Eventually, likely with the help of a professional, you will be able to engage in healthy, structured and enjoyable eating patterns that are not rigid, strict, controlled or obsessive. Health should improve, alongside body composition and performance. Once the break up is behind you, you'll be on your way of creating a personalized style of eating, free of guilt, anxiety and worry.

Are you ready for a break-up?

12/19/18

No Bake Jingle Balls


With so much on your holiday to-do list, you may be rolling your eyes at the thought of baking another holiday treat.

If you like quick and tasty, read on.

This no-bake recipe is easy to make with the family and it's sure to be a tempting crowd pleaser at your upcoming holiday party. Or, if you like to indulge in the occasional homemade treat, this recipe is for you. The best part..... you probably have most of the ingredients at home.

With so many overly sweet desserts around the holidays, you can feel great when eating your Jingle Balls. 

Jingle Balls
By Joey Mock, RD, LD, CLT
Ingredients

2 cups old fashioned oats
½ cup finely shredded unsweetened coconut flakes (plus an extra 2 Tablespoons reserved for rolling finished balls if desired)
¼ cup ground flaxseed meal
⅓ cup M&Ms Minis (red and green holiday ones)*
¾ cup almond butter (or peanut butter)
⅓ cup honey


Preparation
  1. Place all of the ingredients in a large mixing bowl and stir to combine. 
  2. Place the bowl in the refrigerator for about 15-20 minutes to set (this will make the balls easier to roll).
  3. Remove the bowl from the refrigerator. Use a tablespoon to scoop mixture** and roll into about 25 balls. If desired, place extra shredded coconut flakes on a plate and roll some or all of the balls in the flakes (for “snow” covered Jingle Balls). 
  4. Place on wax paper (or a sheet pan).
  5. Store balls in an airtight container or ziploc bag in the refrigerator or freeze for longer storage. 
  6. Enjoy.
*I found the M&M’s Minis in the holiday candy area (1-1.77 oz stocking stuffer sized tube is a good size if you don’t want a lot of leftovers). If you can’t find the Minis, coarsely chop the regular sized holiday M&M’s.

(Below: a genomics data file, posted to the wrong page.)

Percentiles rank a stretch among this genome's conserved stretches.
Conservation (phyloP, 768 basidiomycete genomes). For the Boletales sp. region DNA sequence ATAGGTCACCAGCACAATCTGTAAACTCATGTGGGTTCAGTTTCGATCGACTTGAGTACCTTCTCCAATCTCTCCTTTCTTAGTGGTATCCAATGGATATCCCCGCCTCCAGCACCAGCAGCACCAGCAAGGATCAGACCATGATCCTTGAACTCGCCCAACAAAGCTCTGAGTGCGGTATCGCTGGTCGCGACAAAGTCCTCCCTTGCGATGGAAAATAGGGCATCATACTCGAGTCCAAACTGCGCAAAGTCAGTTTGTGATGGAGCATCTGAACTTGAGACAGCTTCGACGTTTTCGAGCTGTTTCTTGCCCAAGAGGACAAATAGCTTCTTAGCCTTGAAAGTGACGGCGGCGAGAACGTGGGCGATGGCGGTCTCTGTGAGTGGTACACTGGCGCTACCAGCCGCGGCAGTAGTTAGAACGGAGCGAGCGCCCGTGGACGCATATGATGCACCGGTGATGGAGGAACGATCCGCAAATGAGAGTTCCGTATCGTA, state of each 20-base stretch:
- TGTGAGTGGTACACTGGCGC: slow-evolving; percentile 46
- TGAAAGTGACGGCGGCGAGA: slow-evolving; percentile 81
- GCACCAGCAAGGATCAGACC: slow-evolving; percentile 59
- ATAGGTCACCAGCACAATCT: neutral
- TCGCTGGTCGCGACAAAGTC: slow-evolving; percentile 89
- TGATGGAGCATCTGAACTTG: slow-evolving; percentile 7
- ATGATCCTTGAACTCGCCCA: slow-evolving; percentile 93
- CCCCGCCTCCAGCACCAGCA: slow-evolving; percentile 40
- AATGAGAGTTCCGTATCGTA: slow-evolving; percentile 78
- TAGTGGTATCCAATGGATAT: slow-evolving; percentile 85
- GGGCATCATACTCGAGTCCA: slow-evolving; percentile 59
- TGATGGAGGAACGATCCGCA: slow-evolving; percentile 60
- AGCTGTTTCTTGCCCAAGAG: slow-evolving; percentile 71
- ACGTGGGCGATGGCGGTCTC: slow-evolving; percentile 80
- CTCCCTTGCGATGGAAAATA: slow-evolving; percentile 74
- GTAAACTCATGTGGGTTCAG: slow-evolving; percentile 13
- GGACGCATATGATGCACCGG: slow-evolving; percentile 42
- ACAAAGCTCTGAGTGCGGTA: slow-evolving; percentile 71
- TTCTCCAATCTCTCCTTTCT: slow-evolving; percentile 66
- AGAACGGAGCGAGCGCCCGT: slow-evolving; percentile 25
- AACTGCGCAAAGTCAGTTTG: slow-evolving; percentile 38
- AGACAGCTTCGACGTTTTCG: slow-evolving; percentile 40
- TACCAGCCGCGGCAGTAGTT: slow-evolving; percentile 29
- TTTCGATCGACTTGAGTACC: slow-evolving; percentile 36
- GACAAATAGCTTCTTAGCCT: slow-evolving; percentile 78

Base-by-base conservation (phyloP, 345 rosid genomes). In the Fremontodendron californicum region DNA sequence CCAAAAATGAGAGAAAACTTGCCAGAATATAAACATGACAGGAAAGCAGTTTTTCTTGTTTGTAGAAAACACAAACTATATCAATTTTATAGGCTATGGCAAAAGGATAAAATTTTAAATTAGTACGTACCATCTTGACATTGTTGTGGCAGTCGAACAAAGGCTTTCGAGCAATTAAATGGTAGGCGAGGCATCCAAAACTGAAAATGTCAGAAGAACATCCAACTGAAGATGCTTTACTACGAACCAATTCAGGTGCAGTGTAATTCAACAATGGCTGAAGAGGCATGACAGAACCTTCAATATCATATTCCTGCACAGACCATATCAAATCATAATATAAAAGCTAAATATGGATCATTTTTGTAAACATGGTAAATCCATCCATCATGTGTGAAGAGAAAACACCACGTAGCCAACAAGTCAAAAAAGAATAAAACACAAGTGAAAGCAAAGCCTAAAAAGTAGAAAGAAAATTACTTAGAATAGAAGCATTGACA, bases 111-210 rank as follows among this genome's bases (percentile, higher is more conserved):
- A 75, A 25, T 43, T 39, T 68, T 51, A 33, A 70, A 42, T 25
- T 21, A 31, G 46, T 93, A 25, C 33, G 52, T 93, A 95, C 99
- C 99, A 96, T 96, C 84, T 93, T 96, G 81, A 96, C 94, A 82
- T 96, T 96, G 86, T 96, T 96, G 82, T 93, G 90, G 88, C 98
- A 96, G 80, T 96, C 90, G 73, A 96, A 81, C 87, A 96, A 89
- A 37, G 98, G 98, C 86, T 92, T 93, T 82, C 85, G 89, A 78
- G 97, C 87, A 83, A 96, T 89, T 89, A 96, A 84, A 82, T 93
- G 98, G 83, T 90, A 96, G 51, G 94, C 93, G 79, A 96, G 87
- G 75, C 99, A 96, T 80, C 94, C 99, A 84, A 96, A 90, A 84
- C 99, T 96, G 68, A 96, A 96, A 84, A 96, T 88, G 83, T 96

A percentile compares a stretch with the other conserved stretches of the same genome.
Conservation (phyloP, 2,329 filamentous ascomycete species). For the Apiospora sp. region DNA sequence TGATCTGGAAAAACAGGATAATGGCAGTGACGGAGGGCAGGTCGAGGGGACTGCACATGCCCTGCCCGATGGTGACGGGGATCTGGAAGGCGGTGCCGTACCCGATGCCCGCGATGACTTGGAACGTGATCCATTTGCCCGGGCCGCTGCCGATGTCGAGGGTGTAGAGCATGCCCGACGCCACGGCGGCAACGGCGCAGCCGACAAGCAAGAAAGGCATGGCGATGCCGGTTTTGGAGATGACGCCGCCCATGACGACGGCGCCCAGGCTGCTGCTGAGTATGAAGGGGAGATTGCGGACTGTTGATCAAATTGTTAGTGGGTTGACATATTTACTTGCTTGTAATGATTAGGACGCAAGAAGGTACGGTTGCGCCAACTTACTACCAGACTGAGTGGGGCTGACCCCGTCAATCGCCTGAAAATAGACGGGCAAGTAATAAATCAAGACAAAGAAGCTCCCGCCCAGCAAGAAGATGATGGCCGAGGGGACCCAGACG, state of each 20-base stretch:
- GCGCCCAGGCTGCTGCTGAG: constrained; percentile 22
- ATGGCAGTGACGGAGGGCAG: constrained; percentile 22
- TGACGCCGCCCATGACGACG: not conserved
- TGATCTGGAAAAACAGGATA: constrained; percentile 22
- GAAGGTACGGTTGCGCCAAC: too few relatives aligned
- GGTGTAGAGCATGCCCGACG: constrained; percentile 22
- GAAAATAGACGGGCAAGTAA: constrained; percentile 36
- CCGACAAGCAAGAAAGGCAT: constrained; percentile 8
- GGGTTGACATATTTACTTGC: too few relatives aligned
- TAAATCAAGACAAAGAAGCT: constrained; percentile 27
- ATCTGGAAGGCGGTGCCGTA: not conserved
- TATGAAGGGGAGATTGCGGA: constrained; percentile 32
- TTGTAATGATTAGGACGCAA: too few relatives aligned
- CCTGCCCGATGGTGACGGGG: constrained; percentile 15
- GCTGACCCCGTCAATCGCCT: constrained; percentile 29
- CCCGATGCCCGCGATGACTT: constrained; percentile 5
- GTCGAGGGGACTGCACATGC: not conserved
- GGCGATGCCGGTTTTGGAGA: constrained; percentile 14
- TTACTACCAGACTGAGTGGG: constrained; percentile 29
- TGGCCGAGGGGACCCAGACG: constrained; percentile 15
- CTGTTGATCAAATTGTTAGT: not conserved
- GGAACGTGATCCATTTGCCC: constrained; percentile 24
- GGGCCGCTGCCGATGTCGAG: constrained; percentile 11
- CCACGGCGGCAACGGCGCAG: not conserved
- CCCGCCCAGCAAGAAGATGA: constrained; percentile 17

**Time saving tip: One of my favorite kitchen tools, an OXO 1 ½ Tablespoon cookie scoop, works great to quickly scoop the mixture into evenly sized balls. This tool would make a great holiday gift for anyone who regularly makes energy balls (and/or cookies :-)). 

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12/18/18

Recipe: Skillet Pesto Steak and Pasta

Skillet Pesto Steak and Pasta
By Joey Mock, RD, LD, CLT




This recipe includes your carbs, protein, and fat in a one pot and one skillet meal. Not a red meat eater? Try substituting chicken and chicken broth or tofu and vegetable broth for the steak and beef broth. This dish is very flavorful and the leftovers are delicious! 

Ingredients

1 lemon, for zest (2 tsp) and juice (2 Tbsp)
2 tablespoons basil pesto
1 lb. beef steak (such as sirloin or round)
~1 ½ tablespoons butter or olive oil
¼ tsp garlic powder
½ tsp dried parsley
¼ tsp dried basil
¼ tsp dried oregano
~5 oz dry pasta (such as bow tie, rotini, or penne)
8 oz presliced fresh baby portabella mushrooms
6 cloves fresh garlic, minced
½ cup chopped pecans
¼ tsp kosher salt
1 cup reduced sodium beef broth
1 (5-oz) package fresh baby spinach
¼ cup shredded Italian cheese blend

Preparation
  1. Zest lemon (2 teaspoons) and squeeze for juice (2 tablespoons).
  2. Combine pesto, zest, and juice. Coat steak with 1 tablespoon pesto mixture (reserve the remainder for later).
  3. Preheat a large, nonstick skillet over medium heat about 2–3 minutes. 
  4. Place butter, garlic powder, parsley, basil, and oregano in pan and swirl to coat. Add steaks and cook 3-8 minutes on each side or until brown and they reach desired doneness.* Transfer steaks to cutting board; let stand about 5–10 minutes before slicing.
  5. Cook pasta following package instructions in a separate pot. When cooked to desired doneness, drain pasta and set aside.
  6. Meanwhile, increase heat to medium-high on the same pan used to cook the steak.
  7. Add mushrooms, minced garlic, pecans, and salt. Cook mushroom mixture 3–4 minutes, stirring occasionally, until mushrooms are tender.